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A feminist Critique to digital consent

Carmi, E. ORCID: 0000-0003-1108-2075 (2021). A feminist Critique to digital consent. Seminar.net, 17(2), doi: 10.7577/seminar.4291

Abstract

This paper presents a feminist critique to digital consent and argues that the current system is flawed. The online surveillance adtech industry that funds the web had to use a mechanism that commodifies people, rendering their behaviors into data - products that can be sold and traded for the highest bidder. This was made possible by objectifying, dehumanizing and decontextualizing human engagement and identity into measurable and quantifiable data units. In this way, digital consent serves as an authorizing and legalizing instrument to the business model of spying, selling and trading people in the online ecosystem. Using four key feminist approaches - process, embodiment, network and context - this article shows the way digital consent is a mechanism that transfers responsibility to people and enables an exploitative-extractivist market to exist. The design of digital consent creates a specific interface that teaches people to behave in ways that preserve the asymmetric power relations. Consequently, the article shows the broader educational effects of digital consent which conceives people as products with narrow agency and understanding of what they can do, think and imagine. The article concludes with a refusal to provide an easy solution to a flawed system.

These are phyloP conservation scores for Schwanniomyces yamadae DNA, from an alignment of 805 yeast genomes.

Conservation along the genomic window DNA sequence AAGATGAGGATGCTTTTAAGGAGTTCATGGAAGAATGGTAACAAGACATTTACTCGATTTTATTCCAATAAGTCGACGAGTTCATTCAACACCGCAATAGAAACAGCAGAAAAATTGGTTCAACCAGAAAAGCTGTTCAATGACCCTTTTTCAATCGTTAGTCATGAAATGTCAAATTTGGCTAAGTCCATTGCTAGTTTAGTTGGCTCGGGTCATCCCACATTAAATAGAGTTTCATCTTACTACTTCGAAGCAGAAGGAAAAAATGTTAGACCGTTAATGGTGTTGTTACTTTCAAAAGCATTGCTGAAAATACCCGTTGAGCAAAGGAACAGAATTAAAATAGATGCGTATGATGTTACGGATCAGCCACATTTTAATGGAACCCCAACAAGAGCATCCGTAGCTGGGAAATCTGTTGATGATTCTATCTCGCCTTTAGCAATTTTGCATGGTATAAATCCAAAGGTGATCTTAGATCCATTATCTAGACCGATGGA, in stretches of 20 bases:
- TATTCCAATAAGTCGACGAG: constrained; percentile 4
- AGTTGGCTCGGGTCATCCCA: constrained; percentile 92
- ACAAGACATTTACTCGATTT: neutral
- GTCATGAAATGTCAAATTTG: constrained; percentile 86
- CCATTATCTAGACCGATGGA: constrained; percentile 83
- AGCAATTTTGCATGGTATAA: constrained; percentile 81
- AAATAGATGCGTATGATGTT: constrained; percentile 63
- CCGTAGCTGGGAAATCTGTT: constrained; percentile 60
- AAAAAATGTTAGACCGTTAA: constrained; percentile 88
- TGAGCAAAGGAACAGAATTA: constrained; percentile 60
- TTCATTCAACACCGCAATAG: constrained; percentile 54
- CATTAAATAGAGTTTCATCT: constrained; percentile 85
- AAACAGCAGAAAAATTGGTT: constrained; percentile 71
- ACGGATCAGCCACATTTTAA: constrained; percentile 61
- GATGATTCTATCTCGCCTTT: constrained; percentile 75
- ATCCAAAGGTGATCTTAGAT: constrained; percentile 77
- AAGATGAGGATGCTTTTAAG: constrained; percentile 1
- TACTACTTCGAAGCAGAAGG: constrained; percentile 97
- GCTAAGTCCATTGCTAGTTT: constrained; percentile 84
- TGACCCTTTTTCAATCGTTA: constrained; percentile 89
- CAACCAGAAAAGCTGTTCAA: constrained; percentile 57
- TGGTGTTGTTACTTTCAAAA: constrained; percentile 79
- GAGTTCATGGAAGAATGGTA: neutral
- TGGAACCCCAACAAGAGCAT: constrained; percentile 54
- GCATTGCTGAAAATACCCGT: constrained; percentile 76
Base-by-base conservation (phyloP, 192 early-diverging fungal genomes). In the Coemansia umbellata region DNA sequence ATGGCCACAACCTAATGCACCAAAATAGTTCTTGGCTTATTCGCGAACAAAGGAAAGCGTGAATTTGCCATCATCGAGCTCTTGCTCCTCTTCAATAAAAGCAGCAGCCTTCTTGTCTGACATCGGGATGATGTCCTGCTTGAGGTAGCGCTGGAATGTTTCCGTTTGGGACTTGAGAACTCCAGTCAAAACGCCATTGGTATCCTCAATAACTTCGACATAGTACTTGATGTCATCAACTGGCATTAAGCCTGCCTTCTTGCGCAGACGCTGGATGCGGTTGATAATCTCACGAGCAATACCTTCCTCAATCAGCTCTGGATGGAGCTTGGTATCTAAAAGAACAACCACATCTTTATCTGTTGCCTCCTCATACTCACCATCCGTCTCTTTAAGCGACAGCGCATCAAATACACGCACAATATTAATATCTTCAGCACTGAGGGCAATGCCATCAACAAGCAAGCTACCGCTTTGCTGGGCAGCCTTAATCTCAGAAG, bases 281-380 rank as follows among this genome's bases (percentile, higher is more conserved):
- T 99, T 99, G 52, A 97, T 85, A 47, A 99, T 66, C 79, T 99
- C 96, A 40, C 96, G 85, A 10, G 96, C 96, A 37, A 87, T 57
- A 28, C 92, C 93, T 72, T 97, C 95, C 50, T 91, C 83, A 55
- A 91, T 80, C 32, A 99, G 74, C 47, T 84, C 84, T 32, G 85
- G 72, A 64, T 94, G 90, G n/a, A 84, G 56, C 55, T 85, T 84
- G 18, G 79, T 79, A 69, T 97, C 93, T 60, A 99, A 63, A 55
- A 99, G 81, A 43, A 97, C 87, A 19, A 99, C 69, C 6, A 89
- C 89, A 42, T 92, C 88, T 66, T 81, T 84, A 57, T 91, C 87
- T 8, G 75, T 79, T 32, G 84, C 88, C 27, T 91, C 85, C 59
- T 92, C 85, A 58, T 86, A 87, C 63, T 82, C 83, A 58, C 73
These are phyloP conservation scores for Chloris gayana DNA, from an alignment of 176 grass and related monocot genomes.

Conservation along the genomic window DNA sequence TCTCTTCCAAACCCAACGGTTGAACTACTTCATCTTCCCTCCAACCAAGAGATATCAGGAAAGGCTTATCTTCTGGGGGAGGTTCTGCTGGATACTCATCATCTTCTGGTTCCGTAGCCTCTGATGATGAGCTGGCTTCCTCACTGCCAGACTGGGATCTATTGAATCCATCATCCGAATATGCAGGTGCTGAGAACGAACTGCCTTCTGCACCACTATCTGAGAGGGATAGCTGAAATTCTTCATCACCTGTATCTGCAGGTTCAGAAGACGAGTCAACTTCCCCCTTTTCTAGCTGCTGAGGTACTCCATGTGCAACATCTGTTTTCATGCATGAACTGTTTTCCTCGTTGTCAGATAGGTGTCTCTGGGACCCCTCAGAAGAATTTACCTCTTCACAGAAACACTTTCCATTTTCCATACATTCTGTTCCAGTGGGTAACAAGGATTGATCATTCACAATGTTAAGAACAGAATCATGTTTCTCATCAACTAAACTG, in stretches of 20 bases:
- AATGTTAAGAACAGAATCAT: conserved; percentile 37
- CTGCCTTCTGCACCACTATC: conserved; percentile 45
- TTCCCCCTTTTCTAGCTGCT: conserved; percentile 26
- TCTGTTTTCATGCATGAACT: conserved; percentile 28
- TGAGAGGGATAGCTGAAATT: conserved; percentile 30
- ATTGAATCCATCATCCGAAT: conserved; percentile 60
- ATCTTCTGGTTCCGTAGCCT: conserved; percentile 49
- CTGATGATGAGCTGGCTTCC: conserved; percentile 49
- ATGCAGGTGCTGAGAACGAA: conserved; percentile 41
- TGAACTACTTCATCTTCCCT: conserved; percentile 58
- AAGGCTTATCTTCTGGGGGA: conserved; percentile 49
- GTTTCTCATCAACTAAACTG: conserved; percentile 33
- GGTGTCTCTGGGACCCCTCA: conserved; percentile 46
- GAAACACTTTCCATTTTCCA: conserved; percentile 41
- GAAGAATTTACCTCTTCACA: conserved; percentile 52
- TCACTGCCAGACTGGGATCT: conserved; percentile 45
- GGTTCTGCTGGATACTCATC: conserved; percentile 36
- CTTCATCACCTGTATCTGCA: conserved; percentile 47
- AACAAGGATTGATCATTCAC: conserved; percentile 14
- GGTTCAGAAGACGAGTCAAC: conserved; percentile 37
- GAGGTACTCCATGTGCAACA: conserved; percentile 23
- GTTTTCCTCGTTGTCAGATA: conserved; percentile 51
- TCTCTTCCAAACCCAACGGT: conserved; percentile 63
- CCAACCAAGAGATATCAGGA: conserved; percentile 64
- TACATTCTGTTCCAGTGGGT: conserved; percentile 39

Publication Type: Article
Additional Information: Copyright (c) 2021 Elinor Carmi. This work is licensed under a Creative Commons Attribution 4.0 International License.
Publisher Keywords: Digital consent, feminist, surveillance capitalism, Network, Process, Embodiment, Context, Digital Advertising
Subjects: H Social Sciences > HM Sociology
H Social Sciences > HN Social history and conditions. Social problems. Social reform
Q Science > QA Mathematics > QA75 Electronic computers. Computer science
Departments: School of Arts & Social Sciences
Date available in CRO: 08 Sep 2021 07:42
Date deposited: 8 September 2021
Date of first online publication: 31 August 2021
URI: https://openaccess.city.ac.uk/id/eprint/26726
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